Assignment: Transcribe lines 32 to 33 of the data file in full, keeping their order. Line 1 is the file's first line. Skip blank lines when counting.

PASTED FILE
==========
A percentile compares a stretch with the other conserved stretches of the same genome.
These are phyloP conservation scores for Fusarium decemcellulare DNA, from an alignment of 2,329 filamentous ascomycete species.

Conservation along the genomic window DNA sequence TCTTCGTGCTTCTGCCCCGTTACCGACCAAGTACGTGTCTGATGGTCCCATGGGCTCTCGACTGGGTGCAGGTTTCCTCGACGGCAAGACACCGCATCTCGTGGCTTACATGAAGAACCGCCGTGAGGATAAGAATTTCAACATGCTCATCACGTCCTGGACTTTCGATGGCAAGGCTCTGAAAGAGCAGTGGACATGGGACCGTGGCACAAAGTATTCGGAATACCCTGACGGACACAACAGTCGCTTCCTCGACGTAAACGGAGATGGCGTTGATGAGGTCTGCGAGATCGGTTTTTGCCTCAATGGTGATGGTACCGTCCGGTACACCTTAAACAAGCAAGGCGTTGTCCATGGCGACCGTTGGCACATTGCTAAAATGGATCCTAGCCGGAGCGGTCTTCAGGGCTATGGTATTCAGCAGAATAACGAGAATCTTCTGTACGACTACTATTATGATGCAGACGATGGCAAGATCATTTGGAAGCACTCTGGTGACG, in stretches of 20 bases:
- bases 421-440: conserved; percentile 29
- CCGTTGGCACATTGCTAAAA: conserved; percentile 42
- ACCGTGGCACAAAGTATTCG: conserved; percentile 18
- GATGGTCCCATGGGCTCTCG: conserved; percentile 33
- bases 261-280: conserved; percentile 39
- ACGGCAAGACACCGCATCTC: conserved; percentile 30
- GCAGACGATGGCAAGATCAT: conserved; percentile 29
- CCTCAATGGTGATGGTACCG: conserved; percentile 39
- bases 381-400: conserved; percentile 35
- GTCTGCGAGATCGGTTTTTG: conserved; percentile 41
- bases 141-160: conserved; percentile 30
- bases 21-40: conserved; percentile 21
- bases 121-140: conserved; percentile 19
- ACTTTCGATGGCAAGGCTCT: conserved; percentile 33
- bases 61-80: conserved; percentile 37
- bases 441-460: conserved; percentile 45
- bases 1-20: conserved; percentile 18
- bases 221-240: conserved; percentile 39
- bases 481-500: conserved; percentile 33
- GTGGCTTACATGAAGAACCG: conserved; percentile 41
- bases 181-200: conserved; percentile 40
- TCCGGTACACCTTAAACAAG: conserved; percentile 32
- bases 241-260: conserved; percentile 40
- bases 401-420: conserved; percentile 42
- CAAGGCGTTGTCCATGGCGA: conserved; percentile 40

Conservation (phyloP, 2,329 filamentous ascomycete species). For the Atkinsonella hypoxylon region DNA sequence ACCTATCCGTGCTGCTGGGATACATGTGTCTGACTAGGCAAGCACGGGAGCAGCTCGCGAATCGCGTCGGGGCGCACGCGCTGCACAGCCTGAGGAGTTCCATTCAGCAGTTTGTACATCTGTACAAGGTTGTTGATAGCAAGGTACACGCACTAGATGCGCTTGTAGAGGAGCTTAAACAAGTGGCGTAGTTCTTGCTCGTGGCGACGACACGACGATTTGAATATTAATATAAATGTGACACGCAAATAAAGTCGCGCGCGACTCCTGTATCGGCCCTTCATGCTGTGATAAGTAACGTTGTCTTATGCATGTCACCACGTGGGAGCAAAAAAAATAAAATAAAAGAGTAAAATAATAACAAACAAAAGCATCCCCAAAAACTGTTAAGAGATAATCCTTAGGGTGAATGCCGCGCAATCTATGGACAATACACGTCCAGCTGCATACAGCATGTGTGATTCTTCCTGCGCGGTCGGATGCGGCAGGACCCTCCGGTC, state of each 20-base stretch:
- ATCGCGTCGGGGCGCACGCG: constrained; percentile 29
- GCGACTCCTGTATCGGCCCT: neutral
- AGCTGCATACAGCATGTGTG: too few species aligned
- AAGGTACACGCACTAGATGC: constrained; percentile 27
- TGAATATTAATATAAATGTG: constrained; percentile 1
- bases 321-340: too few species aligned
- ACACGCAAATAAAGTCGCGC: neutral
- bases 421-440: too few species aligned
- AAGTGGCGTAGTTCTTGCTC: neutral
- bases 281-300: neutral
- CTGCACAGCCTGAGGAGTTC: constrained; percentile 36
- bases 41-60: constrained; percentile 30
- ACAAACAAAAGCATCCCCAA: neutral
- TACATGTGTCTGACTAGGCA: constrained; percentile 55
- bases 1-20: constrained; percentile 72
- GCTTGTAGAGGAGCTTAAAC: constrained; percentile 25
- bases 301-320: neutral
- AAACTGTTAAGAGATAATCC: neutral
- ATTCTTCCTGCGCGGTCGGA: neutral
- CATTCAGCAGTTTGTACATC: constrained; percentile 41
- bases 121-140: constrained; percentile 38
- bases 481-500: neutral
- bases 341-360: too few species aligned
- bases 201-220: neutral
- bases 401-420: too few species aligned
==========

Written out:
- AGCTGCATACAGCATGTGTG: too few species aligned
- AAGGTACACGCACTAGATGC: constrained; percentile 27